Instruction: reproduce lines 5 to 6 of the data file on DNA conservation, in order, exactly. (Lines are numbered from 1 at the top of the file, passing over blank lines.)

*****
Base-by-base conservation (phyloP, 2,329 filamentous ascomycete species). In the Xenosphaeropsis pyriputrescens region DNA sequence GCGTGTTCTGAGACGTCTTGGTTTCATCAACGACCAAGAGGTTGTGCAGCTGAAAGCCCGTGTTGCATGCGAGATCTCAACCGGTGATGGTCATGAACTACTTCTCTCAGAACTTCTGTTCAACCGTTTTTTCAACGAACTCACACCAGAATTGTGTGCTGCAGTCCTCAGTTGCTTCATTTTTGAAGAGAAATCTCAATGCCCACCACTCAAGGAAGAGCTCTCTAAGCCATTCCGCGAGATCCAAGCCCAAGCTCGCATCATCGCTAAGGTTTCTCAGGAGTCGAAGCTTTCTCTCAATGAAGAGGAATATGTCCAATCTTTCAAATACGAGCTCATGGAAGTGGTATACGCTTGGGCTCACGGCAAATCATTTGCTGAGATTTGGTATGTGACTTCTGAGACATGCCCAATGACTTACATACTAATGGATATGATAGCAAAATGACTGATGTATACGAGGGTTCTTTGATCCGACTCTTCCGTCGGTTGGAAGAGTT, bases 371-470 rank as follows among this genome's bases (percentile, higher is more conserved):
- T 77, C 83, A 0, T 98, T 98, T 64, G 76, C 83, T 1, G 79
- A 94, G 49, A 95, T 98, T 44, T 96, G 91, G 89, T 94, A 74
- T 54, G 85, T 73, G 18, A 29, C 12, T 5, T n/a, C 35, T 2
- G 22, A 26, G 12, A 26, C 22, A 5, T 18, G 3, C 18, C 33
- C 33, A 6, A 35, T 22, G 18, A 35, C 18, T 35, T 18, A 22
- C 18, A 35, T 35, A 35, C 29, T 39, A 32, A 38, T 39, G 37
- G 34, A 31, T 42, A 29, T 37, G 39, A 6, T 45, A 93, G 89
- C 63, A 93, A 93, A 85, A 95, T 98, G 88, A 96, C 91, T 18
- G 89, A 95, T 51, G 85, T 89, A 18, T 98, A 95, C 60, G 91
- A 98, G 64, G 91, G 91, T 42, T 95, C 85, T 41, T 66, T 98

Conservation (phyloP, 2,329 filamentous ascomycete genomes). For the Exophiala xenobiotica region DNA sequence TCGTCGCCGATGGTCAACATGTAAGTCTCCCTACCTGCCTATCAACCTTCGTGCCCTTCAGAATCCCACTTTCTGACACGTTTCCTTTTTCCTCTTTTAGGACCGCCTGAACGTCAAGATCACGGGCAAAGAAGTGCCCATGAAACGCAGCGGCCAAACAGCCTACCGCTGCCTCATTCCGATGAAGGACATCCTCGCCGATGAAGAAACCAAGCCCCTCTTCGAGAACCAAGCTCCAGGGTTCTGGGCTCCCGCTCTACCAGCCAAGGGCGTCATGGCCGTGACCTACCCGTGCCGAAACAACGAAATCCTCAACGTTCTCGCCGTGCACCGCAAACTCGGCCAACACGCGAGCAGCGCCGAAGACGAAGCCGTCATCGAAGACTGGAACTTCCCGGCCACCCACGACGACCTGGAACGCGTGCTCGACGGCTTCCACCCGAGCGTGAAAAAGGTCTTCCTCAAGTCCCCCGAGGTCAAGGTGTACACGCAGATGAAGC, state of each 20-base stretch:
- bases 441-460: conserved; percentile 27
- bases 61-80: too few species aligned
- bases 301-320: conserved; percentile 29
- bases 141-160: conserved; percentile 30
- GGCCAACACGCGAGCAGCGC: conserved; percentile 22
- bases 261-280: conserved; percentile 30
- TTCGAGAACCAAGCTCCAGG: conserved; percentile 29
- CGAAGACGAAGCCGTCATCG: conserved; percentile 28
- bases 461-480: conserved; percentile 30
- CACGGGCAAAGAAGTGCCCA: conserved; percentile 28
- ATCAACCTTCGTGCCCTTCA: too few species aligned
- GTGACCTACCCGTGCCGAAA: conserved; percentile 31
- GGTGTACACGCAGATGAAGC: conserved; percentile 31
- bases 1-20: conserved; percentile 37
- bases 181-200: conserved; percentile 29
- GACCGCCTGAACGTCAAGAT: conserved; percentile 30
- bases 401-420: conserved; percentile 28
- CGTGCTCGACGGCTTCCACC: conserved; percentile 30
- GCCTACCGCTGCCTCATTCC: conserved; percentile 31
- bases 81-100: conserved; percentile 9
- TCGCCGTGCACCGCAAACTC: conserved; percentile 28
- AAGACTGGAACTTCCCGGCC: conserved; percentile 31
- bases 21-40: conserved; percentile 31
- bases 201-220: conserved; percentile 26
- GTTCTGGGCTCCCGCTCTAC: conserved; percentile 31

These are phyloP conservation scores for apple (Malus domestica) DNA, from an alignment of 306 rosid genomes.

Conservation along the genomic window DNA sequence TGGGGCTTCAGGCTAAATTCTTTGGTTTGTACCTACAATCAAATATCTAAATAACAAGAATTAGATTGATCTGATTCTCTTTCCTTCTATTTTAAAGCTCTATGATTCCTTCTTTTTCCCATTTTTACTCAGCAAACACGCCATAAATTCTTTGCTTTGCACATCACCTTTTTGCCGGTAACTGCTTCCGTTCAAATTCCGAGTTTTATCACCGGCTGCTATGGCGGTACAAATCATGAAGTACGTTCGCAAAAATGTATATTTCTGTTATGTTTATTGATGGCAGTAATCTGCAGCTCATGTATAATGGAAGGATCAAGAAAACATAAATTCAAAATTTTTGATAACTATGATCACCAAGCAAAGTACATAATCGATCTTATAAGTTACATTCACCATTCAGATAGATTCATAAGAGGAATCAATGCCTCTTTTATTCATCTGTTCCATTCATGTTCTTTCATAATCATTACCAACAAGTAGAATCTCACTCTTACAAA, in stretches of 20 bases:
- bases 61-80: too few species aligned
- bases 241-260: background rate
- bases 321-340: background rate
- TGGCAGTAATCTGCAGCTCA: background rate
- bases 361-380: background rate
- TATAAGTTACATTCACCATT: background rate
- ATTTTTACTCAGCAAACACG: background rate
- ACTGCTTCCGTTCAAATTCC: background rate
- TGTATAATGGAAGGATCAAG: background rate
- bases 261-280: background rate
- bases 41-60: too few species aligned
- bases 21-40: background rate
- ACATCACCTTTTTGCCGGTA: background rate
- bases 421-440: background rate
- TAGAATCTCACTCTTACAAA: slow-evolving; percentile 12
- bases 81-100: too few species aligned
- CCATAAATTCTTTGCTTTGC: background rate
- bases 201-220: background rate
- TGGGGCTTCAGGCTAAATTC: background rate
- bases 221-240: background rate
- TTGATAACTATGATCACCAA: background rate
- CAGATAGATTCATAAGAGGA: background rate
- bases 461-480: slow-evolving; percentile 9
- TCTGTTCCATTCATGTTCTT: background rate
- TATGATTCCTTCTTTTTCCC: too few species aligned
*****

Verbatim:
- G 22, A 26, G 12, A 26, C 22, A 5, T 18, G 3, C 18, C 33
- C 33, A 6, A 35, T 22, G 18, A 35, C 18, T 35, T 18, A 22